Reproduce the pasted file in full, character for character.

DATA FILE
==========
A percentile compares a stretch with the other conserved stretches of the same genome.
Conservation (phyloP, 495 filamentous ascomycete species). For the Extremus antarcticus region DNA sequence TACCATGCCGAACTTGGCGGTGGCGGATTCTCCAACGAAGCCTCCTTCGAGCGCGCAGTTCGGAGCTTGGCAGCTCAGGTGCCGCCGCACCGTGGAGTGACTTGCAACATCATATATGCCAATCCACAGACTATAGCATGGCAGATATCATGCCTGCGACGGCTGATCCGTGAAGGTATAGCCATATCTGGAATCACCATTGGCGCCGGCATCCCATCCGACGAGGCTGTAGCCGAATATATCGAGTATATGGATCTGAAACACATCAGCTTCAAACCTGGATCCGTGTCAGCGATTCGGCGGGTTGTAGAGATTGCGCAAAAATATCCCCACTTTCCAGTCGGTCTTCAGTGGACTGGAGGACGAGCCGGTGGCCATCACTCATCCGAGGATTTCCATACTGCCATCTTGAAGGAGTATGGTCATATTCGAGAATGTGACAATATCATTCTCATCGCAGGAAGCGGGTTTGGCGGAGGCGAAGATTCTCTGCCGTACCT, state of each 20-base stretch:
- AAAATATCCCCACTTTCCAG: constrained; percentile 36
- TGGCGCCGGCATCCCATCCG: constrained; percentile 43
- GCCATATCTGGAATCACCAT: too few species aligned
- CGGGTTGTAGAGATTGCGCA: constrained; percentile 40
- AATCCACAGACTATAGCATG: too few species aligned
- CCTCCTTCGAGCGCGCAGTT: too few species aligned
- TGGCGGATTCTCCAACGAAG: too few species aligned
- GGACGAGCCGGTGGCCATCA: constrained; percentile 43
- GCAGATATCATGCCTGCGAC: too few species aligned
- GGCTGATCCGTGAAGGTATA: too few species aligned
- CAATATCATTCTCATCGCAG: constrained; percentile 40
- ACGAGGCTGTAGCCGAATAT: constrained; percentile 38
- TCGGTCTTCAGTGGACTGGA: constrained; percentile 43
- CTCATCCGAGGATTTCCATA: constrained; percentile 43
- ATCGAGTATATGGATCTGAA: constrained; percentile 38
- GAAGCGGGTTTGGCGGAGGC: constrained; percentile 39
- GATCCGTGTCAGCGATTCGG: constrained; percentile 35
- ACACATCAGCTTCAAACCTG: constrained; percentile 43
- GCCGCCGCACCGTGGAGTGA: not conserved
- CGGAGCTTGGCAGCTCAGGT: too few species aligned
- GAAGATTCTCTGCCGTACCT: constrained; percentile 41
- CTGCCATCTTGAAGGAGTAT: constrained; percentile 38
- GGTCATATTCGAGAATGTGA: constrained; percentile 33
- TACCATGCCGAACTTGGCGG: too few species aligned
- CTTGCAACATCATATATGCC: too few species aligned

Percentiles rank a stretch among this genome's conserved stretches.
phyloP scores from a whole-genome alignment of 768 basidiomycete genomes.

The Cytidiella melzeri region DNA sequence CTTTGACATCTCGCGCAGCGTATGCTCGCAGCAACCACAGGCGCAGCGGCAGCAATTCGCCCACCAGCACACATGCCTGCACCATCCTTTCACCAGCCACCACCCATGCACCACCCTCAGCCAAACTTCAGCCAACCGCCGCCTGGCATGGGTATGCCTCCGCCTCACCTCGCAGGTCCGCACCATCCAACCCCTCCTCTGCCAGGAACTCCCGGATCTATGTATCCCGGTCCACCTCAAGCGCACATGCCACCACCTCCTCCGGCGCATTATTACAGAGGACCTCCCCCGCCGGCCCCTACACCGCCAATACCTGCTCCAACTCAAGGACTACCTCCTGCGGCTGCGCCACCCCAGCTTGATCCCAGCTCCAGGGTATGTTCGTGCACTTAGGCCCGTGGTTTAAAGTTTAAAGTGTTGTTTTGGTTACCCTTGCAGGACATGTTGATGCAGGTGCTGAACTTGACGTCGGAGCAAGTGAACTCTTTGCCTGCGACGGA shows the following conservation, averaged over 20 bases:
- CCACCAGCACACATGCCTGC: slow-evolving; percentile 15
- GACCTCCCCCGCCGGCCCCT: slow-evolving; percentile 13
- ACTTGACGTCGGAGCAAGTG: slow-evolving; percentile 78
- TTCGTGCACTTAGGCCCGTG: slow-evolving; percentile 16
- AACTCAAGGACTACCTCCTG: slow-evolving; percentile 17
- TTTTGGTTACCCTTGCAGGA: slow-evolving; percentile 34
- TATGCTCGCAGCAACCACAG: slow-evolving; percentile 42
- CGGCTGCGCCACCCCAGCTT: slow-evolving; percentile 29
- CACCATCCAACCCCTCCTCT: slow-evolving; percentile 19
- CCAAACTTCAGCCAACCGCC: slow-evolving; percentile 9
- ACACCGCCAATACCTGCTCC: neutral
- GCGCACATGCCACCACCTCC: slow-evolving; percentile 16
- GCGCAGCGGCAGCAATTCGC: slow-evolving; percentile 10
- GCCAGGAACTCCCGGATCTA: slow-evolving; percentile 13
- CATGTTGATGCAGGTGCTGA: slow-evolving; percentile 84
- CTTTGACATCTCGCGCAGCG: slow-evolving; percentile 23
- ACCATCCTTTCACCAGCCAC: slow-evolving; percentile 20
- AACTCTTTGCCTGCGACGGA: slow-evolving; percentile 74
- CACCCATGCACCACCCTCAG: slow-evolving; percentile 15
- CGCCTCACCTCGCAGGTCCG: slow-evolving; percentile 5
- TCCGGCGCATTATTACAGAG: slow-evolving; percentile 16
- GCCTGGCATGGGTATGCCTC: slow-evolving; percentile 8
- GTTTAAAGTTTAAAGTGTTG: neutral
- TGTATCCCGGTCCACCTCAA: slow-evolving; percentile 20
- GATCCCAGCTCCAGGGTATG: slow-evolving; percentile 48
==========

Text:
A percentile compares a stretch with the other conserved stretches of the same genome.
Conservation (phyloP, 495 filamentous ascomycete species). For the Extremus antarcticus region DNA sequence TACCATGCCGAACTTGGCGGTGGCGGATTCTCCAACGAAGCCTCCTTCGAGCGCGCAGTTCGGAGCTTGGCAGCTCAGGTGCCGCCGCACCGTGGAGTGACTTGCAACATCATATATGCCAATCCACAGACTATAGCATGGCAGATATCATGCCTGCGACGGCTGATCCGTGAAGGTATAGCCATATCTGGAATCACCATTGGCGCCGGCATCCCATCCGACGAGGCTGTAGCCGAATATATCGAGTATATGGATCTGAAACACATCAGCTTCAAACCTGGATCCGTGTCAGCGATTCGGCGGGTTGTAGAGATTGCGCAAAAATATCCCCACTTTCCAGTCGGTCTTCAGTGGACTGGAGGACGAGCCGGTGGCCATCACTCATCCGAGGATTTCCATACTGCCATCTTGAAGGAGTATGGTCATATTCGAGAATGTGACAATATCATTCTCATCGCAGGAAGCGGGTTTGGCGGAGGCGAAGATTCTCTGCCGTACCT, state of each 20-base stretch:
- AAAATATCCCCACTTTCCAG: constrained; percentile 36
- TGGCGCCGGCATCCCATCCG: constrained; percentile 43
- GCCATATCTGGAATCACCAT: too few species aligned
- CGGGTTGTAGAGATTGCGCA: constrained; percentile 40
- AATCCACAGACTATAGCATG: too few species aligned
- CCTCCTTCGAGCGCGCAGTT: too few species aligned
- TGGCGGATTCTCCAACGAAG: too few species aligned
- GGACGAGCCGGTGGCCATCA: constrained; percentile 43
- GCAGATATCATGCCTGCGAC: too few species aligned
- GGCTGATCCGTGAAGGTATA: too few species aligned
- CAATATCATTCTCATCGCAG: constrained; percentile 40
- ACGAGGCTGTAGCCGAATAT: constrained; percentile 38
- TCGGTCTTCAGTGGACTGGA: constrained; percentile 43
- CTCATCCGAGGATTTCCATA: constrained; percentile 43
- ATCGAGTATATGGATCTGAA: constrained; percentile 38
- GAAGCGGGTTTGGCGGAGGC: constrained; percentile 39
- GATCCGTGTCAGCGATTCGG: constrained; percentile 35
- ACACATCAGCTTCAAACCTG: constrained; percentile 43
- GCCGCCGCACCGTGGAGTGA: not conserved
- CGGAGCTTGGCAGCTCAGGT: too few species aligned
- GAAGATTCTCTGCCGTACCT: constrained; percentile 41
- CTGCCATCTTGAAGGAGTAT: constrained; percentile 38
- GGTCATATTCGAGAATGTGA: constrained; percentile 33
- TACCATGCCGAACTTGGCGG: too few species aligned
- CTTGCAACATCATATATGCC: too few species aligned

Percentiles rank a stretch among this genome's conserved stretches.
phyloP scores from a whole-genome alignment of 768 basidiomycete genomes.

The Cytidiella melzeri region DNA sequence CTTTGACATCTCGCGCAGCGTATGCTCGCAGCAACCACAGGCGCAGCGGCAGCAATTCGCCCACCAGCACACATGCCTGCACCATCCTTTCACCAGCCACCACCCATGCACCACCCTCAGCCAAACTTCAGCCAACCGCCGCCTGGCATGGGTATGCCTCCGCCTCACCTCGCAGGTCCGCACCATCCAACCCCTCCTCTGCCAGGAACTCCCGGATCTATGTATCCCGGTCCACCTCAAGCGCACATGCCACCACCTCCTCCGGCGCATTATTACAGAGGACCTCCCCCGCCGGCCCCTACACCGCCAATACCTGCTCCAACTCAAGGACTACCTCCTGCGGCTGCGCCACCCCAGCTTGATCCCAGCTCCAGGGTATGTTCGTGCACTTAGGCCCGTGGTTTAAAGTTTAAAGTGTTGTTTTGGTTACCCTTGCAGGACATGTTGATGCAGGTGCTGAACTTGACGTCGGAGCAAGTGAACTCTTTGCCTGCGACGGA shows the following conservation, averaged over 20 bases:
- CCACCAGCACACATGCCTGC: slow-evolving; percentile 15
- GACCTCCCCCGCCGGCCCCT: slow-evolving; percentile 13
- ACTTGACGTCGGAGCAAGTG: slow-evolving; percentile 78
- TTCGTGCACTTAGGCCCGTG: slow-evolving; percentile 16
- AACTCAAGGACTACCTCCTG: slow-evolving; percentile 17
- TTTTGGTTACCCTTGCAGGA: slow-evolving; percentile 34
- TATGCTCGCAGCAACCACAG: slow-evolving; percentile 42
- CGGCTGCGCCACCCCAGCTT: slow-evolving; percentile 29
- CACCATCCAACCCCTCCTCT: slow-evolving; percentile 19
- CCAAACTTCAGCCAACCGCC: slow-evolving; percentile 9
- ACACCGCCAATACCTGCTCC: neutral
- GCGCACATGCCACCACCTCC: slow-evolving; percentile 16
- GCGCAGCGGCAGCAATTCGC: slow-evolving; percentile 10
- GCCAGGAACTCCCGGATCTA: slow-evolving; percentile 13
- CATGTTGATGCAGGTGCTGA: slow-evolving; percentile 84
- CTTTGACATCTCGCGCAGCG: slow-evolving; percentile 23
- ACCATCCTTTCACCAGCCAC: slow-evolving; percentile 20
- AACTCTTTGCCTGCGACGGA: slow-evolving; percentile 74
- CACCCATGCACCACCCTCAG: slow-evolving; percentile 15
- CGCCTCACCTCGCAGGTCCG: slow-evolving; percentile 5
- TCCGGCGCATTATTACAGAG: slow-evolving; percentile 16
- GCCTGGCATGGGTATGCCTC: slow-evolving; percentile 8
- GTTTAAAGTTTAAAGTGTTG: neutral
- TGTATCCCGGTCCACCTCAA: slow-evolving; percentile 20
- GATCCCAGCTCCAGGGTATG: slow-evolving; percentile 48